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Time for surveillance transparency

Today the three heads of Britain's intelligence agencies appear infront of Parliament's Intelligence and Security Committee in a televised hearing, the first time for such a hearing to be broadcast. Progress, yes, but let's not get ahead of ourselves - the head of the CIA first appeared on TV speaking to congress in 1975, so it's hardly a revolution in oversight. Today we have published new polling by

GCHQ faces legal action over mass surveillance

Today Big Brother Watch, working with the Open Rights Group, English PEN and German internet activist Constanze Kurz, has announced legal papers have been filed alleging that GCHQ has illegally intruded on the privacy of millions of British and European citizens. We allege that by collecting vast amounts of data leaving or entering the UK, including the content of emails and social media messages, the UK’s spy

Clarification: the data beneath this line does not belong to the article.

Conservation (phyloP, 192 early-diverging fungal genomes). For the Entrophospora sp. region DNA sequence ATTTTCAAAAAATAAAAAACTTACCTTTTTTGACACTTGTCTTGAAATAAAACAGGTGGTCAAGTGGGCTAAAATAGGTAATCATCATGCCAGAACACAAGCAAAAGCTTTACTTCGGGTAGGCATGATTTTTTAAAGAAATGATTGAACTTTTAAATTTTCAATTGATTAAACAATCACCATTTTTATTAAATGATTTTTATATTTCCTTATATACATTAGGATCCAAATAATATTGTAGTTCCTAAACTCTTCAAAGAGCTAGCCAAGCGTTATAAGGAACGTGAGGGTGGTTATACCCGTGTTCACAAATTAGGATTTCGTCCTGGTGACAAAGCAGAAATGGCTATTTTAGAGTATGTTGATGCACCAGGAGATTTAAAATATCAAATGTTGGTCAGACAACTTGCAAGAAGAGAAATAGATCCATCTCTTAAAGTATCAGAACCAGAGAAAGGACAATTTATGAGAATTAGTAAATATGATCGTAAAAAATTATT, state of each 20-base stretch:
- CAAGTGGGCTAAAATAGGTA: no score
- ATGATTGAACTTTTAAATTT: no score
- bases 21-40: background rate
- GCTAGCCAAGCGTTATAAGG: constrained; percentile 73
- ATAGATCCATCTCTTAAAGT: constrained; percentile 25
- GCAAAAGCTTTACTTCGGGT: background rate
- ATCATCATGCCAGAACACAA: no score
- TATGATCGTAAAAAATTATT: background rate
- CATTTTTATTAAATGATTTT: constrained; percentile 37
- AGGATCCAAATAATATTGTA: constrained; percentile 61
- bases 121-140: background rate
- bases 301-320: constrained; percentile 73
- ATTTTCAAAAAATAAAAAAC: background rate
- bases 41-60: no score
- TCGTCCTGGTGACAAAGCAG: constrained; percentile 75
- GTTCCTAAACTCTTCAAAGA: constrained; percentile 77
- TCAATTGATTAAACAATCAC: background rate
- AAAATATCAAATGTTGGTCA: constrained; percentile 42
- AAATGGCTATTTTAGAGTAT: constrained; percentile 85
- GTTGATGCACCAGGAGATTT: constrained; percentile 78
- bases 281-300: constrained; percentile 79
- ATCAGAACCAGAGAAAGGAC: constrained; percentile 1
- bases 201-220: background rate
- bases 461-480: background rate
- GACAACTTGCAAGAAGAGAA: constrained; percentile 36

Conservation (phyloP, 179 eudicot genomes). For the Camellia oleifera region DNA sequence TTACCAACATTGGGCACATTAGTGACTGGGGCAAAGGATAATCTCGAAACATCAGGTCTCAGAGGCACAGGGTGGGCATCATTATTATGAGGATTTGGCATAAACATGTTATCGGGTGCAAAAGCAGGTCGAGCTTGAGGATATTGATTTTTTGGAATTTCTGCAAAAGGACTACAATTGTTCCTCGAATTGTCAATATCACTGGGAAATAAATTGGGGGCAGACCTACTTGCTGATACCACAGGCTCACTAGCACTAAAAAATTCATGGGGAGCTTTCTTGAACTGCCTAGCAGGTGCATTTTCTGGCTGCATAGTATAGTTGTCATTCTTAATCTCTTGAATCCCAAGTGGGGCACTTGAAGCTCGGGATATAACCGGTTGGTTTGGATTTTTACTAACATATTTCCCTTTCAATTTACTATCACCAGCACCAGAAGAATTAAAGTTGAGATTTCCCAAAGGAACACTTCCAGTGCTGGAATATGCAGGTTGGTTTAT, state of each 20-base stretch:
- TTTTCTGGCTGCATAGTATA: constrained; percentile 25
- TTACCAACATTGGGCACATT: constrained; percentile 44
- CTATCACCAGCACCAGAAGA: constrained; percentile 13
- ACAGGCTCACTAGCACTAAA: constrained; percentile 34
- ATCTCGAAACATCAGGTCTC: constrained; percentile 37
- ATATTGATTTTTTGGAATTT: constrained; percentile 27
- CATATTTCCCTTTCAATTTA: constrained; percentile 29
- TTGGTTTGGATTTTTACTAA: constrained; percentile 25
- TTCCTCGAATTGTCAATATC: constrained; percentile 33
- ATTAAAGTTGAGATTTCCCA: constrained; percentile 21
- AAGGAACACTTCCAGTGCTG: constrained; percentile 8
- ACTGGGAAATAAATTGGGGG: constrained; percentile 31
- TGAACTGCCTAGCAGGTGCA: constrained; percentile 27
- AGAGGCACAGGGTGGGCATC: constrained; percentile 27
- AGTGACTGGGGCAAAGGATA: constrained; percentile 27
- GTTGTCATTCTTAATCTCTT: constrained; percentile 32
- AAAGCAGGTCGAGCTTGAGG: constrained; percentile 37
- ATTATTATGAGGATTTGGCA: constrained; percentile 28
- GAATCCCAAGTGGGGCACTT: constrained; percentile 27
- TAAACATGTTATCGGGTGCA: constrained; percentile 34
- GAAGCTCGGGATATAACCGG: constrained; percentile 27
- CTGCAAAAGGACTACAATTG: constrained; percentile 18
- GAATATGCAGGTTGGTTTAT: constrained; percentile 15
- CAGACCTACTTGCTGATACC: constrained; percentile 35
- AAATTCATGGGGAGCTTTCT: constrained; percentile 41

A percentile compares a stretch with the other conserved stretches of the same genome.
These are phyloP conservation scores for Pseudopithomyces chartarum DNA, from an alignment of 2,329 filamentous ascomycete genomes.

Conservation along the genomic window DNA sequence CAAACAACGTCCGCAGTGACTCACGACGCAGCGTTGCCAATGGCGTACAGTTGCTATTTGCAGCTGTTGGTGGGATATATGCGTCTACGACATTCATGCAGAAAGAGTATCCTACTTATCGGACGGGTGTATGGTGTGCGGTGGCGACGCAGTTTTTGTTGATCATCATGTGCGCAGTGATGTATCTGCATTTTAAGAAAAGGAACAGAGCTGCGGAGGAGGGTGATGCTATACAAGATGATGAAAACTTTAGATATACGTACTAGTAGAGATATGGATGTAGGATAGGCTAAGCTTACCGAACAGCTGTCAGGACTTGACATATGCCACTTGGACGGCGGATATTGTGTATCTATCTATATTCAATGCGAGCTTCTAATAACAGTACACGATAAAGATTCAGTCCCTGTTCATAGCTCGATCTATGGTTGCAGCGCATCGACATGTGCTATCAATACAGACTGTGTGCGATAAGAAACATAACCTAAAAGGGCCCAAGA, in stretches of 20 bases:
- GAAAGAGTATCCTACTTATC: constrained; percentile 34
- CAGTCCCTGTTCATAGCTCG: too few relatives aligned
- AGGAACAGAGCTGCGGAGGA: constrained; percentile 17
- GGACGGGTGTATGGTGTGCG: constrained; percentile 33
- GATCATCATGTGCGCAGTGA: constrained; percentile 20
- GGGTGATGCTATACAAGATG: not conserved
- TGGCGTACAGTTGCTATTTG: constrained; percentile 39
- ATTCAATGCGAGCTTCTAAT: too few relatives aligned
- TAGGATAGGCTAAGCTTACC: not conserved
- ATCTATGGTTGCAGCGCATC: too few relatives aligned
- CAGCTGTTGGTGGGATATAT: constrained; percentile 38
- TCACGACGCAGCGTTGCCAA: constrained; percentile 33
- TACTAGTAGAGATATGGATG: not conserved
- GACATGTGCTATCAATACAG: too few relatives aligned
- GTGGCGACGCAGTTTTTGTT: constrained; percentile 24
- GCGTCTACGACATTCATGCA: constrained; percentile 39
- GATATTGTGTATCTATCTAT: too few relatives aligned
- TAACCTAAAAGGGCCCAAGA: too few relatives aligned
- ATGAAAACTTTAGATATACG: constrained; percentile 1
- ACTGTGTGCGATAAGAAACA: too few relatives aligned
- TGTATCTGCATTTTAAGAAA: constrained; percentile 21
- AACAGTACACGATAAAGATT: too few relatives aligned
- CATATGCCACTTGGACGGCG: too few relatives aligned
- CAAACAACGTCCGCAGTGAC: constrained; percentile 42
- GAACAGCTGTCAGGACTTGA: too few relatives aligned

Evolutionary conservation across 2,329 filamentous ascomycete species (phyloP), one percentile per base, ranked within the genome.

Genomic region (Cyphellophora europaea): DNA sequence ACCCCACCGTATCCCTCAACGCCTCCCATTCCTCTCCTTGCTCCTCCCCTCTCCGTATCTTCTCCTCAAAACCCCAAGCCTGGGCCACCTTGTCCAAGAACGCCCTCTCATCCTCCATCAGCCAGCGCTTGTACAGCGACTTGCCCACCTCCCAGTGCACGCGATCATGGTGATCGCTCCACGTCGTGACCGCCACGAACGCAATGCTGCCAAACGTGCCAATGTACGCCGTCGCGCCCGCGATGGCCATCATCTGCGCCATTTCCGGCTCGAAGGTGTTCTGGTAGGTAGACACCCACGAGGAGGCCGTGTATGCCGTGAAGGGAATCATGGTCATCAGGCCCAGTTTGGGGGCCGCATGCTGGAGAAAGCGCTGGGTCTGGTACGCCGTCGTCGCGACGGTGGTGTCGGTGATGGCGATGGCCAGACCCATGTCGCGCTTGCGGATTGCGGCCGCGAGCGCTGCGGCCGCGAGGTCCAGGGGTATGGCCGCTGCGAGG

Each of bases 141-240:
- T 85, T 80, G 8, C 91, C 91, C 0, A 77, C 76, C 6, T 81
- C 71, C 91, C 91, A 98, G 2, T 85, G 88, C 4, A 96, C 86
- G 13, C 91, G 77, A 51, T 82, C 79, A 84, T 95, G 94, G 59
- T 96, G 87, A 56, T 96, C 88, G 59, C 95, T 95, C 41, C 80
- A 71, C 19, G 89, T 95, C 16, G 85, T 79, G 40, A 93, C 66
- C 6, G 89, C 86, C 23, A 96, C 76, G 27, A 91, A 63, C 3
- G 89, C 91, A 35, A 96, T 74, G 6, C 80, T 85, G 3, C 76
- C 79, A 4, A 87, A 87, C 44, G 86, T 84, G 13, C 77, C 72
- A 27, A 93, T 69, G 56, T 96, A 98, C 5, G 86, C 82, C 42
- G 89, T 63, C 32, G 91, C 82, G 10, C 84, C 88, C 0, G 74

Patients win choice of sharing medical records

Earlier this year, we led the concern that a new NHS data sharing plan would see every patient's medical records uploaded to a new information system without the right to opt-out. We warned at the time that patient records would be out of patient control. On Friday, the Secretary of State confirmed that this will not be the case. We have worked closely with MedConfidential and Privacy International to ensure

Boom in private investigators risks avoiding surveillance regulation